Last updated:

Reviewed by:

Dr Rhianna McClymont

, Lead GP at Livi

Medically reviewed

Piles (also called haemorrhoids) are enlarged blood vessels inside the rectum or under the skin around the anus that can create small, round lumps. We explain what causes them and what to do if you have them.

What are piles?

Piles (also called haemorrhoids) are lumps inside the rectum and around your anus (the opening of your bottom) caused by swollen blood vessels.

They are very common and are often not serious, clearing up on their own within a few days or with home treatment and lifestyle changes. In some cases, hospital treatment may be needed.

What causes piles?

When the veins in your anus become stretched under pressure, it can cause them to swell or bulge, creating small, round lumps that you may be able to feel around your anus.

This pressure on the veins can be caused by:

  • Severe diarrhoea or constipation

  • Straining during bowel movements

  • Pregnancy

  • Heavy lifting

  • Not enough fibre in your diet

  • Anal intercourse

  • Older age

  • Persistent coughing

Piles symptoms

Piles can develop inside the rectum (known as internal haemorrhoids) or under the skin around the anus (called external haemorrhoids).

You may not experience any symptoms when you have piles, but some of the more common symptoms include:

  • Pain, discomfort or itching around the anus

  • Bumps in or around the anus

  • Swelling around the anus

  • Bleeding when you poo

  • Mucus after wiping your bottom

  • Feeling like your bowels haven’t fully emptied after pooing

Piles diagnosis

It’s not always necessary to get piles diagnosed, but if you have bleeding when you poo or your symptoms don’t go away after a few days, you should see a doctor.

Your doctor will examine your anus and rectum wearing gloves, ask you about your symptoms, and they may take a blood test. If they want to rule out other conditions, they may refer you for more tests.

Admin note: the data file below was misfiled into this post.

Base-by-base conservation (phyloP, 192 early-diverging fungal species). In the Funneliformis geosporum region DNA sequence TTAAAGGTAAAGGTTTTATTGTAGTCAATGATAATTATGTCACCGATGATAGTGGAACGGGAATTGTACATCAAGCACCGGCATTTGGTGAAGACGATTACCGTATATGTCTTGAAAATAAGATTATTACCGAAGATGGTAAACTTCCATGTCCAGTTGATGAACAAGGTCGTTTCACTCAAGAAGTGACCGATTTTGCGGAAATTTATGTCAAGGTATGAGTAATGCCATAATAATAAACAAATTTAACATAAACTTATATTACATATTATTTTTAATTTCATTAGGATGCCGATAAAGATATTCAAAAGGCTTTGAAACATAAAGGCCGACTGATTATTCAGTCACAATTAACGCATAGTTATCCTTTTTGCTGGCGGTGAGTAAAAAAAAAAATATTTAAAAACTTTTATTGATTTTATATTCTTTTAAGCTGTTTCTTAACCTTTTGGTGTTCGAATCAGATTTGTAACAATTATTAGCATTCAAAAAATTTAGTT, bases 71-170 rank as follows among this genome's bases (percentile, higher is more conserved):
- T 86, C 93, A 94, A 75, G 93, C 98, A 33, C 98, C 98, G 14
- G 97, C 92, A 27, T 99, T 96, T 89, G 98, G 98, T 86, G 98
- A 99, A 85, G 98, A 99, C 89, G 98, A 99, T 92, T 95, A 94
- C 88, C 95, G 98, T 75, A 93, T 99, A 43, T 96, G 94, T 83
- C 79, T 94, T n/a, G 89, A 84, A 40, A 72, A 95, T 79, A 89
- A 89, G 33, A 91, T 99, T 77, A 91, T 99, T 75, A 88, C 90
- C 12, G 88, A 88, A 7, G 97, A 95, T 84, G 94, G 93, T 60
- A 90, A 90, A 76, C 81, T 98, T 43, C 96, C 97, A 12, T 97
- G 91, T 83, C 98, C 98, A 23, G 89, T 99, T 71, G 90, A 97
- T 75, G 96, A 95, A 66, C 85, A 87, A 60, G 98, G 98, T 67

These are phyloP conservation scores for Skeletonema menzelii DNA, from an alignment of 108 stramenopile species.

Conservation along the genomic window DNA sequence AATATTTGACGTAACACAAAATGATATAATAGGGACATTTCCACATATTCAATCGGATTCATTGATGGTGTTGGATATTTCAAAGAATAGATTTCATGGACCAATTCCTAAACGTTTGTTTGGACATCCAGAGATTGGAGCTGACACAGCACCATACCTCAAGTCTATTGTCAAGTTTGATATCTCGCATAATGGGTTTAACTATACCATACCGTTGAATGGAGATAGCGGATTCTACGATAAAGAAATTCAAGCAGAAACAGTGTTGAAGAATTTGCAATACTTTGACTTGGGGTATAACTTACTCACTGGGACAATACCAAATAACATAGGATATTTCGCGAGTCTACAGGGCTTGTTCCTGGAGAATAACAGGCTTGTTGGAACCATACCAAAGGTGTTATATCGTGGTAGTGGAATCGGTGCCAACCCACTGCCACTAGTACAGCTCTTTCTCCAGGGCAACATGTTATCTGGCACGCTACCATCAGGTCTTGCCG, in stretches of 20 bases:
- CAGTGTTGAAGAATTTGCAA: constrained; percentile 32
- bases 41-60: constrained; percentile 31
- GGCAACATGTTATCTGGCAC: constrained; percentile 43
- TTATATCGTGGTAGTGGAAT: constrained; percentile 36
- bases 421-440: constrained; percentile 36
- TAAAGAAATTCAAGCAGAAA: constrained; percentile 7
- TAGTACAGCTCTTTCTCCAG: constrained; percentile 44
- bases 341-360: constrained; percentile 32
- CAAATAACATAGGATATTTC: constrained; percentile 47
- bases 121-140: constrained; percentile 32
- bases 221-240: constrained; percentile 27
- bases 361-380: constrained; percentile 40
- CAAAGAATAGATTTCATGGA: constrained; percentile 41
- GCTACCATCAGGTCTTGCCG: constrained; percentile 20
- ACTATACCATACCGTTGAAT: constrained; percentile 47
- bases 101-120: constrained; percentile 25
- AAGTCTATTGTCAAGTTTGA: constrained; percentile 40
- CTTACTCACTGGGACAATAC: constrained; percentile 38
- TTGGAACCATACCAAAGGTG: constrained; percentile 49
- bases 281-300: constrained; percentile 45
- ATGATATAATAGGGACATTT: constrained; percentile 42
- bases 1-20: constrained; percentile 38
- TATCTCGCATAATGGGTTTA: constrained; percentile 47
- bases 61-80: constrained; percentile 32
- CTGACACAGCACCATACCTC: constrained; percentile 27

Piles treatment

Often, it’s possible to treat the symptoms of piles with a few changes to your diet and lifestyle, for example:

  • Drinking plenty of water

  • Increasing your fibre intake to make your poo softer

  • Avoiding straining when you go to the toilet

  • Staying active

  • Keeping your bottom clean and avoid wiping it too hard when you go to the toilet

Piles medication

Speak to your pharmacist about over-the-counter medication, like painkillers, creams to ease itching and swelling, constipation medication and cold packs.

Hospital treatment

If home treatments don’t improve your symptoms, hospital treatment may be recommended. This might include:

  • Banding – Elastic bands are tied around the piles to cut off the blood supply and cause them to fall off.

  • Sclerotherapy – Injecting a liquid into the piles to make them shrivel up.

  • Infrared coagulation – Shrinking the piles with an infrared light that cuts off the blood supply

  • Electrotherapy – Shrinking the piles with an electric current

In rare cases, surgery may be needed to treat the piles. Procedures include:

  • Haemorrhoidectomy – Surgically removing the piles
    -Stapled haemorrhoidopexy – Stapling the piles into place inside the anus

  • Haemorrhoidal artery ligation operation (HALO) – Stitching up the arteries in your anal canal to cut the blood supply to your piles

Piles prevention

It’s a good idea to follow a healthy diet and lifestyle to help keep your poo soft and easy to pass. You can do this by:

  • Eating a fibre-rich diet – Choose wholemeal bread, wholewheat pasta and rice, keep potato skins on and include plenty of pulses and vegetables in your meals

  • Drink plenty of fluids – Make water your priority and limit caffeine to three cups a day

  • Exercise regularly

Piles complications

Piles aren’t usually serious, but in rare cases, they can cause complications like:

  • Anaemia – In rare cases, severe blood loss from piles may cause anaemia

  • Strangulated haemorrhoid – This is when the blood supply to an internal haemorrhoid is cut off, causing extreme pain

  • Blood clot – Clots can sometimes form in the haemorrhoid – it’s not dangerous, but it can be painful

Last updated:
Reviewed by:
Lead GP at Livi Dr Rhianna McClymont
Dr Rhianna McClymont, Lead GP at Livi